It’s always so cool to watch a fight scene, knowing how much work and planning went into it, and the payoff for this one was incredible. It’s also fun to know that Ethan Hawke actually liked terrifying his child co-stars - in a good way. 

Gwen in The Black Phone.

(Image credit: Universal Pictures)

Gwen Puts The Kids To Rest

Throughout the film, Finney’s little sister, Gwen (Madeleine McGraw) has apparent visions in her dreams, and while at first it seems her father doesn’t want to acknowledge that they are real - as their mother had the same visions - they turn out to be extremely helpful in the end of The Black Phone. 

As she’s starting to put together pieces of the case, stepping into the mind of the boys that were killed, she finds a house in one of them - one that looked awfully familiar to somewhere close by. As she was riding her bike one day along the road where she was sure the house was, she saw an apparition of the five boys, all that lead to the house in her visions. 

It’s there that she contacts the police, sure that she ended up finding the right house, somehow that Finney was trapped in, but it’s revealed that the house is actually abandoned - and is instead used to hide the bodies of the dead boys. 

Finney comes out of the house opposite the street at the end, revealing that the Grabber did his dirty work in his home, and then moved the bodies to an abandoned home, so because of Gwen’s visions, she was able to finally put the bodies of the dead boys to rest - and reunite with her brother at the same time. 

Mason Thames in The Black Phone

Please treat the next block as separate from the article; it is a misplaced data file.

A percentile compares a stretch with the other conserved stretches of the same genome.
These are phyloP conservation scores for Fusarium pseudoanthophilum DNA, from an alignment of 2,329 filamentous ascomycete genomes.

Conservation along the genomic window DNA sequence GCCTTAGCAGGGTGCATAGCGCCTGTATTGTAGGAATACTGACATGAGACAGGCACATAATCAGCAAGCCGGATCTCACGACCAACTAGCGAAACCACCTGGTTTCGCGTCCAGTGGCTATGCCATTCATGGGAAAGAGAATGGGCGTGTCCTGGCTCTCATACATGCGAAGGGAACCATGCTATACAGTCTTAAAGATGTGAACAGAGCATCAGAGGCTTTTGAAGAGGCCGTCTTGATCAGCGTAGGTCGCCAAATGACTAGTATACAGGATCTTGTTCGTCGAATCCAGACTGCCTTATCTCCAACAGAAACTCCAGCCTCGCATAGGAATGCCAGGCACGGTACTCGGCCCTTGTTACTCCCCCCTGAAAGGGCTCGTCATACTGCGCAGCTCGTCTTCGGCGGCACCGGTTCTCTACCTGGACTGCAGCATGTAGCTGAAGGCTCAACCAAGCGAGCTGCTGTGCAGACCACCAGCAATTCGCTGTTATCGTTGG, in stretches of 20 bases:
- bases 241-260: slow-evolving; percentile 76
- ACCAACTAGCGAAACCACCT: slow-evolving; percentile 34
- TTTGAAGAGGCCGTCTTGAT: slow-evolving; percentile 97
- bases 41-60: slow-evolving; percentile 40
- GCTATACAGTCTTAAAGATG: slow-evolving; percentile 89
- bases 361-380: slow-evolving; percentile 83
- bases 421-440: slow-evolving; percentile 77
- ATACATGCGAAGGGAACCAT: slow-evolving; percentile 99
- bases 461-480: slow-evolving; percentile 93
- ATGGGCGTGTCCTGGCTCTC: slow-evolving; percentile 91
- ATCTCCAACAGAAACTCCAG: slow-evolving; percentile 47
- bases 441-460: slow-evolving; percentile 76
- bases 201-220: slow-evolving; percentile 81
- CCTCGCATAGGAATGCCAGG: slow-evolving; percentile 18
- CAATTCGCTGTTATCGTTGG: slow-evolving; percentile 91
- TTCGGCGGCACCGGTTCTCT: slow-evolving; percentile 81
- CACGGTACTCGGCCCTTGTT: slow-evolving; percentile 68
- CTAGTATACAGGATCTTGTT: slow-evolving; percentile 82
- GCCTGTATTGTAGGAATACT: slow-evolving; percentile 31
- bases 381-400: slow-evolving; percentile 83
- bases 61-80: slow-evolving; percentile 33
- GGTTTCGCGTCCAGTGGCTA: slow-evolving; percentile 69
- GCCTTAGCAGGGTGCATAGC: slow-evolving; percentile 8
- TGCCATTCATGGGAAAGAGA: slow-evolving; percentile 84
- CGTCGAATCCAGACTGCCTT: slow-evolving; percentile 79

(Image credit: Blumhouse/Universal)

Finn Has Gained Confidence In Himself - A Prime Theme Of The Movie

That final line of the movie, where Finney completely changes his name to Finn, is bigger than you would expect it to be. While at first it just seems like he’s matured a bit, the story speaks more. 

At the beginning of The Black Phone, Finney is relentlessly bullied and doesn’t know how to stand up for himself. It was one of the biggest differences between Gwen and Finney - he ran from his bullies while she faced them head on. One of the writers of The Black Phone, C. Robert Cargill, talked about this difference in an interview with The Hollywood Reporter:, referencing the relationship we see between Donna (Rebecca Clarke) and him,  and his lack of confidence: 

Here’s this girl who is practically throwing herself at him and being like, 'Hey guy, I’m right here,' but he’s still way too nervous to really talk to her because he just lacks confidence overall and is always afraid that he’s going to fail. But then he is put into a situation where he has no choice but to succeed or he will die. And so this is what finally brings out the confidence in him. So I wanted to juxtapose Finn and Gwen. She has her own issues, but confidence isn’t one of them.

As Cargill notes, after this horrid experience, he finally has found the courage to be the version of himself he wants to be. Now, he’s become more self-aware, more confident in who he is - and to do that, he’s going by Finn now, and openly speaks to Donna with that proud smile of his without any more nervousness.

The Black Phone was a great addition to Blumhouse Productions long list of impressive movies, with fantastic reviews to boot, and I for one can’t wait for more people to see it, whether that be in theaters or at home when it comes to streaming. Regardless, it won’t be a movie I’ll forget for a long time - and I’ll keep wishing that my arm was as mint as Finney’s. 

Alexandra Ramos
Content Producer

A self-proclaimed nerd and lover of Game of Thrones/A Song of Ice and Fire, Alexandra Ramos is a Content Producer at CinemaBlend. She first started off working in December 2020 as a Freelance Writer after graduating from the Pennsylvania State University with a degree in Journalism and a minor in English. She primarily works in features for movies, TV, and sometimes video games. (Please don't debate her on The Last of Us 2, it was amazing!) She is also the main person who runs both our daily newsletter, The CinemaBlend Daily, and our ReelBlend newsletter.